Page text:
Phoenix buns, lion buns, and/or deer and tiger buns are popular. These can be dough beauties for rites of passage. One such can be a gift at the Baby Full Month day. This is the first solemn ceremony for that is of an infant who lived until this auspicious day. On this day, in Linfen City, for example, grandmother makes a dough figurine called hulun which is a flour torus. It can have a diameter or length of about thirteen inches. It can also have one or more Chinese Zodiac images on it. There will be a red point on this baby’s zodiac; and it can have a phoenix or a tiger in the middle of this hulun. On this ceremonial day, the host family will share this figurine with their invited relatives and friends.

In the north of Shanxi Province, people often make their steamed buns with a flower. These are called tao and they have the same pronunciation as the Mandarin character ‘escape.’ This has symbolic meaning and is a homophone that wishes the baby be prevented from disease and disaster. A longevity peach bun can be given for an auspicious birthday.

At a wedding ceremony, both the bridegroom’s and bride’s families will steam many ximo and huagao, literally meaning ‘buns for a joyful event.’ These are big buns and can be with a round base and many jujubes on them. Above them can be a ‘fish and a lotus.’ These beautiful and exquisite items are to offer good wishes and reflect the symbols of the harvest, of reproduction, and of life. To celebrate and offer congratulations, people send ‘peaches’ made of dough decorated with auspicious ornaments. These are made in a variety of colors and reflect respect and affection, particularly for the elderly.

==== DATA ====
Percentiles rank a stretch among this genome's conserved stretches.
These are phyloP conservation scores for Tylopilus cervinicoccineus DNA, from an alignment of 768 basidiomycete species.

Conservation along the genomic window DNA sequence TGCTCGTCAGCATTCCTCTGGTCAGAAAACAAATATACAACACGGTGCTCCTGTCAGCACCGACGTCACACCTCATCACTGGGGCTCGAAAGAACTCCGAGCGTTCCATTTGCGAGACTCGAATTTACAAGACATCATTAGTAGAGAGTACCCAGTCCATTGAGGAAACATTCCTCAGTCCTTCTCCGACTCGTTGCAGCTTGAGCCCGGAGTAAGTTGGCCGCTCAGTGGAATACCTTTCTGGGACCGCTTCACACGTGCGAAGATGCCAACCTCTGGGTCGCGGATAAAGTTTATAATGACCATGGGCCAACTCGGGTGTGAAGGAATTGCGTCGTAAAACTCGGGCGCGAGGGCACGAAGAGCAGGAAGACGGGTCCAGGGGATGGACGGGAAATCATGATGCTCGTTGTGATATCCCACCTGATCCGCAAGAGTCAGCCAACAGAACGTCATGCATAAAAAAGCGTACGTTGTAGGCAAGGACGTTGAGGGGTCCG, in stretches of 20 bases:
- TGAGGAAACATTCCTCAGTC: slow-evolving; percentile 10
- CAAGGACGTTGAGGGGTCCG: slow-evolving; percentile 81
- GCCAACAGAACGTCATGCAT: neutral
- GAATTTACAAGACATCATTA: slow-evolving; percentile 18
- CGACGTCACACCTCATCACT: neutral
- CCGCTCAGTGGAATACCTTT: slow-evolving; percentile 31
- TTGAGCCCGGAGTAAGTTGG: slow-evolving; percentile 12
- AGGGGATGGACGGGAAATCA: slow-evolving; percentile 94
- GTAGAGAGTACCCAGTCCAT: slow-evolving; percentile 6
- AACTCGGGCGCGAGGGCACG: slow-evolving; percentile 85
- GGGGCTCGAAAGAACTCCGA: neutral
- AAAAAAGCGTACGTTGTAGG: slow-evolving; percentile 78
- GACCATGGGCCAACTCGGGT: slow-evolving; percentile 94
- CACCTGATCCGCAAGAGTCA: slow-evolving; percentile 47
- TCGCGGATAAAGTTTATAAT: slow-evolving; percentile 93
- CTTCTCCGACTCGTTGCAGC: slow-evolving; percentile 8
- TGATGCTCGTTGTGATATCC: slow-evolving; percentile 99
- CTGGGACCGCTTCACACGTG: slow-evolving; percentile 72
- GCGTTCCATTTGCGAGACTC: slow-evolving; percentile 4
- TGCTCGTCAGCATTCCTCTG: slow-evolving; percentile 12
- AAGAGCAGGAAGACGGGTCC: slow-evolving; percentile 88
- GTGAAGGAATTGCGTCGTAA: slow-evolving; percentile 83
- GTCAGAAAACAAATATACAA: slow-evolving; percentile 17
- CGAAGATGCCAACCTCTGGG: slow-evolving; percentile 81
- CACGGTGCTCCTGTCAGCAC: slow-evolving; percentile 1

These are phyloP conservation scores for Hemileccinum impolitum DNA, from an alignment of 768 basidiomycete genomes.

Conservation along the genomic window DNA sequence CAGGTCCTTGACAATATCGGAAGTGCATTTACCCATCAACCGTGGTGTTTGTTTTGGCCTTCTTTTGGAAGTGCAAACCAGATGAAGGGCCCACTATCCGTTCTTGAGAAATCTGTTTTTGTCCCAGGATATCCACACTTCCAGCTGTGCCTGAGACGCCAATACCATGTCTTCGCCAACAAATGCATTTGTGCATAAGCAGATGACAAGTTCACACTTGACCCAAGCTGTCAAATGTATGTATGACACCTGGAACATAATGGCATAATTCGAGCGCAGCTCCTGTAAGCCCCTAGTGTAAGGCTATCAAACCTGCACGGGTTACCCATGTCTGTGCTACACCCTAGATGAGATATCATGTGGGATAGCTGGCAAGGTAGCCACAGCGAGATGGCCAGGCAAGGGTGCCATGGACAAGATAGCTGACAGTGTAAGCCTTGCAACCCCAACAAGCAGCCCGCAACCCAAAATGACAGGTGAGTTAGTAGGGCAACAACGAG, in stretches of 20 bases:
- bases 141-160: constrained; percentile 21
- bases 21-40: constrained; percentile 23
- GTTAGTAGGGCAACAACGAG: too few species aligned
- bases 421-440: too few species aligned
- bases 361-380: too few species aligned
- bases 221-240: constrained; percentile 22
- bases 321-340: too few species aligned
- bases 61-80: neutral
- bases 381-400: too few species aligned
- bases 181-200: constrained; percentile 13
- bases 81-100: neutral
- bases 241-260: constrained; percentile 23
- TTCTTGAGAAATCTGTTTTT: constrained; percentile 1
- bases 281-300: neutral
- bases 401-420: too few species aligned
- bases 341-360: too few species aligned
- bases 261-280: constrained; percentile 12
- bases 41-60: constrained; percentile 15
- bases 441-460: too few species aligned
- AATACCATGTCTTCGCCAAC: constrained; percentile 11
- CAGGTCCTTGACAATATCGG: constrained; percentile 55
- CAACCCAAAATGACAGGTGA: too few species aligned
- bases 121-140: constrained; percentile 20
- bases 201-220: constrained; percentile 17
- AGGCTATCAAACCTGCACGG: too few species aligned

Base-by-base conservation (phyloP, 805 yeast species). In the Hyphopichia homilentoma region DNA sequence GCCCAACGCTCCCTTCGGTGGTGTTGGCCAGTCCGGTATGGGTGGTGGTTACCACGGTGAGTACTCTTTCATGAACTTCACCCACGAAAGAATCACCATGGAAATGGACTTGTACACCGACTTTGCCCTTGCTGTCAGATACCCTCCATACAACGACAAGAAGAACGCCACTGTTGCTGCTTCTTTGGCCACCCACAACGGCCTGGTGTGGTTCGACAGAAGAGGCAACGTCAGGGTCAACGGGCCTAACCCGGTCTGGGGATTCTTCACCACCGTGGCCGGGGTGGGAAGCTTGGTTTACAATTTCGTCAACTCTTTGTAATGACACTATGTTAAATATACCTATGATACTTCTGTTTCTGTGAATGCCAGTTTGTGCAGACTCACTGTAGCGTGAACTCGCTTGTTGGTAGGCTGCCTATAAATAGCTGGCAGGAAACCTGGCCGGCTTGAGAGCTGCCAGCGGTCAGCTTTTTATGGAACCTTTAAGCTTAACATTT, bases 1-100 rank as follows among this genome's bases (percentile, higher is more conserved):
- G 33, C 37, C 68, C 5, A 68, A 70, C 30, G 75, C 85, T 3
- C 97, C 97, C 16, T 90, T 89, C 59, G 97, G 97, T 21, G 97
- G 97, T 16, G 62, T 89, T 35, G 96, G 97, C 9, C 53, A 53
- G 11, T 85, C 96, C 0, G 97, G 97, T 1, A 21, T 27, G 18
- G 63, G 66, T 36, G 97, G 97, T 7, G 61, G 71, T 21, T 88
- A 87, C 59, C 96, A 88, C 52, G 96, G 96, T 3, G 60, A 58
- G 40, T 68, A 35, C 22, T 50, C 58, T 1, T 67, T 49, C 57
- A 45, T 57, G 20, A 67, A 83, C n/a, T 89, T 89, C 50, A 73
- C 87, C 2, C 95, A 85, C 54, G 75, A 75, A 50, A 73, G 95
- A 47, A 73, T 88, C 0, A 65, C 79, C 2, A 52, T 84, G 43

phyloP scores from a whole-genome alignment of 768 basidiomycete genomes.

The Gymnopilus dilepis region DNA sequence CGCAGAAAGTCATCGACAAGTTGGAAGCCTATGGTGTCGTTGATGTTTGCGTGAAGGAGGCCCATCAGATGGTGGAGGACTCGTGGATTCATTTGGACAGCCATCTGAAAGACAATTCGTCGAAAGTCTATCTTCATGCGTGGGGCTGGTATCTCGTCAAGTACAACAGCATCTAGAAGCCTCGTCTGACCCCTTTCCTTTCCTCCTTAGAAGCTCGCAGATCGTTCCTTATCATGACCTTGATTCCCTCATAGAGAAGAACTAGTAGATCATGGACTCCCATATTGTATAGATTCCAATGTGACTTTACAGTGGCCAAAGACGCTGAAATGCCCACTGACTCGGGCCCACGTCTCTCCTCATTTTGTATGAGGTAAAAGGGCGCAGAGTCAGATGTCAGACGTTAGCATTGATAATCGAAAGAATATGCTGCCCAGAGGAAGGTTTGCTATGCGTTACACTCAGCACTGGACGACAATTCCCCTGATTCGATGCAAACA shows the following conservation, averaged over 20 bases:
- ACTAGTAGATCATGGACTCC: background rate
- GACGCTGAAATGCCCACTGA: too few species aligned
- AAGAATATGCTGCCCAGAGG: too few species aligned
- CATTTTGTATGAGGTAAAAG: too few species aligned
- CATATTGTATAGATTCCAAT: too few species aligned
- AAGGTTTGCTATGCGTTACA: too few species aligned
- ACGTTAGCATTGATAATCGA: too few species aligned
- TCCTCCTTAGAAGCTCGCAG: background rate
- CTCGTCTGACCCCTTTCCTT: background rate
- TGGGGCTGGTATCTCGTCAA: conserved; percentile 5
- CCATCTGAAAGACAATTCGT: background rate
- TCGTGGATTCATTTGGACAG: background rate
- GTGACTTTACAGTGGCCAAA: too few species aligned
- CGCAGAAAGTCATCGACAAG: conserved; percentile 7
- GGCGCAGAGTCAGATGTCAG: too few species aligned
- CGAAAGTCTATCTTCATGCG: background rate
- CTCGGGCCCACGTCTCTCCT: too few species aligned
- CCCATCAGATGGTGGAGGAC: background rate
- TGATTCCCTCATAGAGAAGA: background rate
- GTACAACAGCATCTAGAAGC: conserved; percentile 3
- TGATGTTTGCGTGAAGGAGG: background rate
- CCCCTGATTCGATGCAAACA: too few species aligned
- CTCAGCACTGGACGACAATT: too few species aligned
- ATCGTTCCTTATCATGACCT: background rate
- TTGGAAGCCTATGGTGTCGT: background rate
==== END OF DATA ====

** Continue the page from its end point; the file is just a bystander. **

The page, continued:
Shanxi dough art is modelling with strong vitality. It represents and is rooted in people's lives. It contains modeling and shows primitive religious consciousness and evolution, human thoughts, and development. It has profound meaning and a long history. It reflects their ancient and modern lives, and their cultural tastes, and is a feature of local culture.

It is a way to express the people's spiritual and cultural life, and has become a bridge and link to strengthen friendship, maintain relationships, care for the young, develop neighborhood harmony, and family unity. It conveys many deep thoughts including friendship, love, and other deep thoughts and feelings. These Shanxi dough figurines are one outstanding representation of their folk culture. Remarkably, it is still practiced, appreciated, and it is the sharing of their ancient folk culture.